Pirates losses in both Sweden and Somalia
What impact will piracy have this century?
This has been a fortnight in which piracy has seen more news coverage than at any time since Blackbeard. Sadly, for all the romance of the name, piracy is no longer the wooden-legged, eye-patched, be-parroted world of Captain Hook and Long John Silver. In the 21st century, a ‘pirate’ will tend to belong to one of two distinct species: pirata mogadisciensis and pirata suionese (sometimes known as pirata cyberspacensis)
The former can be best identified by the rocket propelled grenade launchers and AK-47s that adorn the shoulders, an attraction to possessions of great worth, and are usually found on small boats off the Horn of Africa. The latter are a global phenomenon, inhabiting bedrooms in every part of the developed world, though their genesis is to be found in Sweden. They are identifiable only by the absence of DRM software on their music files, and thus blend easily into the general population.
What both these types of pirate have in common is that they have proved sufficiently irritating to the great powers that be to ellicit great newsworthy dramas about their means of living and operating. The US Navy Seals this week rescued a captain of a Maersk shipping liner who was being held hostage on a fuel-less lifeboat after his crew re-seized the ship from its attackers. There have been a number of hijackings – for purely monetary gain – off the coast of Somalia in the last few months, and this has become an added headache for the new American President.
What may seem like such an insubstantial foe by comparison to those faced in Iraq and Afghanistan is capable of demanding the attention of the President of the United States. Whether this threat subsides could have a significant impact on how Obama is judged as a first-term Commander-in-Chief: whilst some on the Right (Glenn Beck) were critical of the cautious approach (bringing in FBI hostage negotiators), Obama did win plaudits from Bill O’Reilly and others for his initial handling of the incident. They will not be so kind if this becomes a regular occurrence.
Then in Sweden yesterday the news that a court had found for the major music and motion picture companies in their suit against the operators of Pirate Bay. The four founders will refuse to pay the fine, and are appealing the year-long prison sentences handed down for facilitation of copyright infringement. Their website acts as a directory and conduit for copyrighted materials that are free to download, although the site does not host content itself.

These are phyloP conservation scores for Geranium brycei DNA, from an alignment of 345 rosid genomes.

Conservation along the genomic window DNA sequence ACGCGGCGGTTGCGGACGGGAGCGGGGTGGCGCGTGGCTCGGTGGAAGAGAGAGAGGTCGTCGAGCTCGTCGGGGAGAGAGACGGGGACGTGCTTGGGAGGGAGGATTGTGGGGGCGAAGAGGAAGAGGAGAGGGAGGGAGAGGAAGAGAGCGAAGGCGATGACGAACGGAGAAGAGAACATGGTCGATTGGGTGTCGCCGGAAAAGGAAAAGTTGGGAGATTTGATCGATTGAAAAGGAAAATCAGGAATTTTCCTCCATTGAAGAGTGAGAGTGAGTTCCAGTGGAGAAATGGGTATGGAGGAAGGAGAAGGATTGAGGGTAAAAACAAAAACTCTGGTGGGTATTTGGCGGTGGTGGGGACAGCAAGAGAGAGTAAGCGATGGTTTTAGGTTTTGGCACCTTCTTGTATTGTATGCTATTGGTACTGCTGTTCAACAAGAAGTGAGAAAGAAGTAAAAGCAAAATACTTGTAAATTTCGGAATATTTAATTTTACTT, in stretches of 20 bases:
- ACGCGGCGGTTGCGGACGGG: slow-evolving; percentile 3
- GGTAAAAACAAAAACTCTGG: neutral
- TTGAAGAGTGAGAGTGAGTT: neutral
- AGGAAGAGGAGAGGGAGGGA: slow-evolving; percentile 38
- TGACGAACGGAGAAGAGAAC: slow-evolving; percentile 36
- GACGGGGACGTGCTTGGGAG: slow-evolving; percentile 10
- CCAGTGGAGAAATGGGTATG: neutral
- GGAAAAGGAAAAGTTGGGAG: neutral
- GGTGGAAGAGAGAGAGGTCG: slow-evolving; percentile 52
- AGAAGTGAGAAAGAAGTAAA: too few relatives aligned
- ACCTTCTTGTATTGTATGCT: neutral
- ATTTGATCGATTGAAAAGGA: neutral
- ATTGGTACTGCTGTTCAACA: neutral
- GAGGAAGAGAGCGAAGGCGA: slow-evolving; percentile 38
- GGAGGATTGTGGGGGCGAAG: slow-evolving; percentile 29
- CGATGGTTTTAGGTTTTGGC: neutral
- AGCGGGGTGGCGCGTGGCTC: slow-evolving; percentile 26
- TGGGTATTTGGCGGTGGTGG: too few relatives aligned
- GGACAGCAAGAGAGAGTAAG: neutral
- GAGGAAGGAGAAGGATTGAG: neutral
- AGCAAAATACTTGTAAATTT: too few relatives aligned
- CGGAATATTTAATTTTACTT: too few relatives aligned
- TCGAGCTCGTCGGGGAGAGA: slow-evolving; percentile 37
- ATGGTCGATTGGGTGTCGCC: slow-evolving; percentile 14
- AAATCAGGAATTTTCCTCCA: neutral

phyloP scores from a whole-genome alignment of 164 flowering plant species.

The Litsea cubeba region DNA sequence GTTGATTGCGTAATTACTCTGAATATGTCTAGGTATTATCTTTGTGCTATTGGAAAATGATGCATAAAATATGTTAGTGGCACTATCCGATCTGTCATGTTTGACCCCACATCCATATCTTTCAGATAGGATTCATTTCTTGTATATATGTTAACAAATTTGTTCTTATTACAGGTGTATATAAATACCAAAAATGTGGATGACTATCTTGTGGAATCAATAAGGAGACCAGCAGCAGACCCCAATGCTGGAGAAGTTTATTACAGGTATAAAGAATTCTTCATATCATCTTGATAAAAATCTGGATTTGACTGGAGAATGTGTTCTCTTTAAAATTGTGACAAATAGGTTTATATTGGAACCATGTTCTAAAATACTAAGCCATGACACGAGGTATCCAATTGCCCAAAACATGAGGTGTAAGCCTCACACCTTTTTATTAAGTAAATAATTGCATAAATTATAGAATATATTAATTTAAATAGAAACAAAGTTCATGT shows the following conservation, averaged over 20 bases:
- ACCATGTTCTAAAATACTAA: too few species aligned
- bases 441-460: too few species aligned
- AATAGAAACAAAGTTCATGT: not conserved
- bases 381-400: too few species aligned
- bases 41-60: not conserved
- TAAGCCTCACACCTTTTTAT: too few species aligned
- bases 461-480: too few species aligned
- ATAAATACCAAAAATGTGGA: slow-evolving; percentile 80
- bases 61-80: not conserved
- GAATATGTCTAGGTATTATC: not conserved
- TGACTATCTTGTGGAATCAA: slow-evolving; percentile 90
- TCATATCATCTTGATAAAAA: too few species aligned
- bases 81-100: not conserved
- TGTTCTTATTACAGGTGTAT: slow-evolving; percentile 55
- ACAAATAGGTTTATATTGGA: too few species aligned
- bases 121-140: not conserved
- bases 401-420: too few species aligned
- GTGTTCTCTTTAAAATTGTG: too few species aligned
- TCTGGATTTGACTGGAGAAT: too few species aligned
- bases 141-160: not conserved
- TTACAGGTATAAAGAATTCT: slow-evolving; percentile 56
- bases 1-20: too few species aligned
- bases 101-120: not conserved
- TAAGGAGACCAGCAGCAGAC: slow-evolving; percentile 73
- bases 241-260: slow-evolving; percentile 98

I only use paid-for sites to download TV, Films and Music – not because I disagree with the Pirate Bay operators, but because I was never sure of the legality of their operation. What brought them to my attention was that they were one of three notable pirate organisations operating in Sweden – Pirate Bay (the BitTorrent tracker prosecuted this week), an NGO/thinktank called Piratbyran and a political party who run solely on the issue of intellectual property. My interest in the case is due to the electoral fortunes of that minor party in Sweden that has now spread to Germany, Austria, Poland, and Spain. The Piratparteit has contested the Swedish General election (they got 0.63%) but has had more success in lobbying the other Swedish parties around to its position. The Wikipedia page gives an indication of countries where this is spreading.
So why a PB article? Well partly because issues of maritime piracy and intellectual property start some great discussions (Martin Coxall and I had a short debate on filesharing with James Burdett and Louise Bagshawe – the Conservative PPC for Corby – yesterday on Twitter). The other reason is my interest in non-Tax-and-Spend issues, and how they shape voting behaviour. The strength of feeling about civil liberties, or sleaze, or technology regulation tend to be minority interests, but felt with extreme passion by those who do care about them.
Internet Piracy rulings could either criminalise hundreds of thousands of people in this country alone or put major corporations into severe financial difficulty, and regulatory attempts to keep up with technology (the new front in the war over Net Neutrality, or Burnham’s call for regulating blog content) are likely to intrude (for better or for worse) into people’s lives more visibly than marginal tinkering with taxation levels. What effect could that have – and what are the positions of the major parties on such issues? Barack Obama has a Chief Technology Officer in his administration – I’m not sure (off the top of my head) which Cabinet Minister is even responsible for teh interweb.
So – maritime hijacking off the coast of East Africa and it’s effect on US Presidential approval ratings, compared to technology regulation and the beginnings of an elected piracy lobby in Europe. If you can’t make a conversation out of that, you’re just not trying.